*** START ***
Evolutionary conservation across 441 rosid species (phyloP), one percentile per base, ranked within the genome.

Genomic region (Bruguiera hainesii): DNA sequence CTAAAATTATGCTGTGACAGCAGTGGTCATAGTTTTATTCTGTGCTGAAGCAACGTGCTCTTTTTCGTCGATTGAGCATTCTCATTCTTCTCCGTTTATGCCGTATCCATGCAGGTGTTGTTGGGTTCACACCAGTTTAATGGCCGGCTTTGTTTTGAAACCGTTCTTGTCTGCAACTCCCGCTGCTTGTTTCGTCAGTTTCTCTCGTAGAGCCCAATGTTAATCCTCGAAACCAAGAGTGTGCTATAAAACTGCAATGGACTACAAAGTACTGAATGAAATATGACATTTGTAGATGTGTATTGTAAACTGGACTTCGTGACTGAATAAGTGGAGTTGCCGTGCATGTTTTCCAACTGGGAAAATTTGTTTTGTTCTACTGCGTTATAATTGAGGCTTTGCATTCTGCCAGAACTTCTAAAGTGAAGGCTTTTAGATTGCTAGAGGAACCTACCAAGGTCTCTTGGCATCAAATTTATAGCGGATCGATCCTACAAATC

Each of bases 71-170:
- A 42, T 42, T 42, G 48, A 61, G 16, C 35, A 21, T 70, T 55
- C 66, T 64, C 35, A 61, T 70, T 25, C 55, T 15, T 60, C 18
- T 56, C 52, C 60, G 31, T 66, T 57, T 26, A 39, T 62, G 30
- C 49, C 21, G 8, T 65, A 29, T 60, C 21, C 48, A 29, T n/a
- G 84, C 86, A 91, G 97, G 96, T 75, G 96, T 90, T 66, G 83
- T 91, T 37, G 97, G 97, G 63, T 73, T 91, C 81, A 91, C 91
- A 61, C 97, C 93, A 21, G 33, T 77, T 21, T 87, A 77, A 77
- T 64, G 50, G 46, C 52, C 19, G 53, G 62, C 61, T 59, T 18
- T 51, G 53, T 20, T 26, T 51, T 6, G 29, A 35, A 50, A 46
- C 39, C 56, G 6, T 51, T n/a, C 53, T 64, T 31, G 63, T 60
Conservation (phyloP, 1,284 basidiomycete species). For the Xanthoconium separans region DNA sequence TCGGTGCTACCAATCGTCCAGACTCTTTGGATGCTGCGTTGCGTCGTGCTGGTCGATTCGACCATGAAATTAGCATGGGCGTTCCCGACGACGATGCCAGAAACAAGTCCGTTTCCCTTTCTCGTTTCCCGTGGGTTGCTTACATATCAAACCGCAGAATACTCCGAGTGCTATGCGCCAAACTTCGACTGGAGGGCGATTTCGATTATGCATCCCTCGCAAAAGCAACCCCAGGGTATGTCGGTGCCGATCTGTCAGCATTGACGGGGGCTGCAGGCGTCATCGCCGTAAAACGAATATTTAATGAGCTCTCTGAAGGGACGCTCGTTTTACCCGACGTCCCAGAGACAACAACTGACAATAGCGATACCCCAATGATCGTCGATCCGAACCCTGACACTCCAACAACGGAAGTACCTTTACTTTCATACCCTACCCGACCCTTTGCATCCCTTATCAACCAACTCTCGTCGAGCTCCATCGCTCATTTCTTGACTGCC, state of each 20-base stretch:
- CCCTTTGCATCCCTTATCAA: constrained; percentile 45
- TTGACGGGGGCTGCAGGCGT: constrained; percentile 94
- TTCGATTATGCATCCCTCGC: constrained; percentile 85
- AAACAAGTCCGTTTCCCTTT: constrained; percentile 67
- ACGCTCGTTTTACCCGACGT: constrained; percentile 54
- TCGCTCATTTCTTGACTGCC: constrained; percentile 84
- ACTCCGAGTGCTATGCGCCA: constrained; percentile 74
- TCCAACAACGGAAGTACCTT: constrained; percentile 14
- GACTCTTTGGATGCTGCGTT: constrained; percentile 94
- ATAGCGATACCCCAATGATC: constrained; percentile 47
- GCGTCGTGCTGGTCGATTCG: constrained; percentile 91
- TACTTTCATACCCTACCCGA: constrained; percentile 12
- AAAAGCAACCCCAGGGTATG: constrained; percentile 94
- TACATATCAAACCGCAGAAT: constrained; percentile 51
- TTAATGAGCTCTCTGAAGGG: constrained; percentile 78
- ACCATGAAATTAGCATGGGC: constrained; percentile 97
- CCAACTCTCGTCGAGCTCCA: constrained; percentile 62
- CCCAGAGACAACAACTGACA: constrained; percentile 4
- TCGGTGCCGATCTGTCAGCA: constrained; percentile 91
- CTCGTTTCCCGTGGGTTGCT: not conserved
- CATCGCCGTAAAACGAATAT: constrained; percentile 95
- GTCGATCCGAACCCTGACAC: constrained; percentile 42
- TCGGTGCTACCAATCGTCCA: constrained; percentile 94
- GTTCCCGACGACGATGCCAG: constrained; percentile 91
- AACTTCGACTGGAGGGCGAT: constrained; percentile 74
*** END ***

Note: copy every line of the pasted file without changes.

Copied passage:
Evolutionary conservation across 441 rosid species (phyloP), one percentile per base, ranked within the genome.

Genomic region (Bruguiera hainesii): DNA sequence CTAAAATTATGCTGTGACAGCAGTGGTCATAGTTTTATTCTGTGCTGAAGCAACGTGCTCTTTTTCGTCGATTGAGCATTCTCATTCTTCTCCGTTTATGCCGTATCCATGCAGGTGTTGTTGGGTTCACACCAGTTTAATGGCCGGCTTTGTTTTGAAACCGTTCTTGTCTGCAACTCCCGCTGCTTGTTTCGTCAGTTTCTCTCGTAGAGCCCAATGTTAATCCTCGAAACCAAGAGTGTGCTATAAAACTGCAATGGACTACAAAGTACTGAATGAAATATGACATTTGTAGATGTGTATTGTAAACTGGACTTCGTGACTGAATAAGTGGAGTTGCCGTGCATGTTTTCCAACTGGGAAAATTTGTTTTGTTCTACTGCGTTATAATTGAGGCTTTGCATTCTGCCAGAACTTCTAAAGTGAAGGCTTTTAGATTGCTAGAGGAACCTACCAAGGTCTCTTGGCATCAAATTTATAGCGGATCGATCCTACAAATC

Each of bases 71-170:
- A 42, T 42, T 42, G 48, A 61, G 16, C 35, A 21, T 70, T 55
- C 66, T 64, C 35, A 61, T 70, T 25, C 55, T 15, T 60, C 18
- T 56, C 52, C 60, G 31, T 66, T 57, T 26, A 39, T 62, G 30
- C 49, C 21, G 8, T 65, A 29, T 60, C 21, C 48, A 29, T n/a
- G 84, C 86, A 91, G 97, G 96, T 75, G 96, T 90, T 66, G 83
- T 91, T 37, G 97, G 97, G 63, T 73, T 91, C 81, A 91, C 91
- A 61, C 97, C 93, A 21, G 33, T 77, T 21, T 87, A 77, A 77
- T 64, G 50, G 46, C 52, C 19, G 53, G 62, C 61, T 59, T 18
- T 51, G 53, T 20, T 26, T 51, T 6, G 29, A 35, A 50, A 46
- C 39, C 56, G 6, T 51, T n/a, C 53, T 64, T 31, G 63, T 60
Conservation (phyloP, 1,284 basidiomycete species). For the Xanthoconium separans region DNA sequence TCGGTGCTACCAATCGTCCAGACTCTTTGGATGCTGCGTTGCGTCGTGCTGGTCGATTCGACCATGAAATTAGCATGGGCGTTCCCGACGACGATGCCAGAAACAAGTCCGTTTCCCTTTCTCGTTTCCCGTGGGTTGCTTACATATCAAACCGCAGAATACTCCGAGTGCTATGCGCCAAACTTCGACTGGAGGGCGATTTCGATTATGCATCCCTCGCAAAAGCAACCCCAGGGTATGTCGGTGCCGATCTGTCAGCATTGACGGGGGCTGCAGGCGTCATCGCCGTAAAACGAATATTTAATGAGCTCTCTGAAGGGACGCTCGTTTTACCCGACGTCCCAGAGACAACAACTGACAATAGCGATACCCCAATGATCGTCGATCCGAACCCTGACACTCCAACAACGGAAGTACCTTTACTTTCATACCCTACCCGACCCTTTGCATCCCTTATCAACCAACTCTCGTCGAGCTCCATCGCTCATTTCTTGACTGCC, state of each 20-base stretch:
- CCCTTTGCATCCCTTATCAA: constrained; percentile 45
- TTGACGGGGGCTGCAGGCGT: constrained; percentile 94
- TTCGATTATGCATCCCTCGC: constrained; percentile 85
- AAACAAGTCCGTTTCCCTTT: constrained; percentile 67
- ACGCTCGTTTTACCCGACGT: constrained; percentile 54
- TCGCTCATTTCTTGACTGCC: constrained; percentile 84
- ACTCCGAGTGCTATGCGCCA: constrained; percentile 74
- TCCAACAACGGAAGTACCTT: constrained; percentile 14
- GACTCTTTGGATGCTGCGTT: constrained; percentile 94
- ATAGCGATACCCCAATGATC: constrained; percentile 47
- GCGTCGTGCTGGTCGATTCG: constrained; percentile 91
- TACTTTCATACCCTACCCGA: constrained; percentile 12
- AAAAGCAACCCCAGGGTATG: constrained; percentile 94
- TACATATCAAACCGCAGAAT: constrained; percentile 51
- TTAATGAGCTCTCTGAAGGG: constrained; percentile 78
- ACCATGAAATTAGCATGGGC: constrained; percentile 97
- CCAACTCTCGTCGAGCTCCA: constrained; percentile 62
- CCCAGAGACAACAACTGACA: constrained; percentile 4
- TCGGTGCCGATCTGTCAGCA: constrained; percentile 91
- CTCGTTTCCCGTGGGTTGCT: not conserved
- CATCGCCGTAAAACGAATAT: constrained; percentile 95
- GTCGATCCGAACCCTGACAC: constrained; percentile 42
- TCGGTGCTACCAATCGTCCA: constrained; percentile 94
- GTTCCCGACGACGATGCCAG: constrained; percentile 91
- AACTTCGACTGGAGGGCGAT: constrained; percentile 74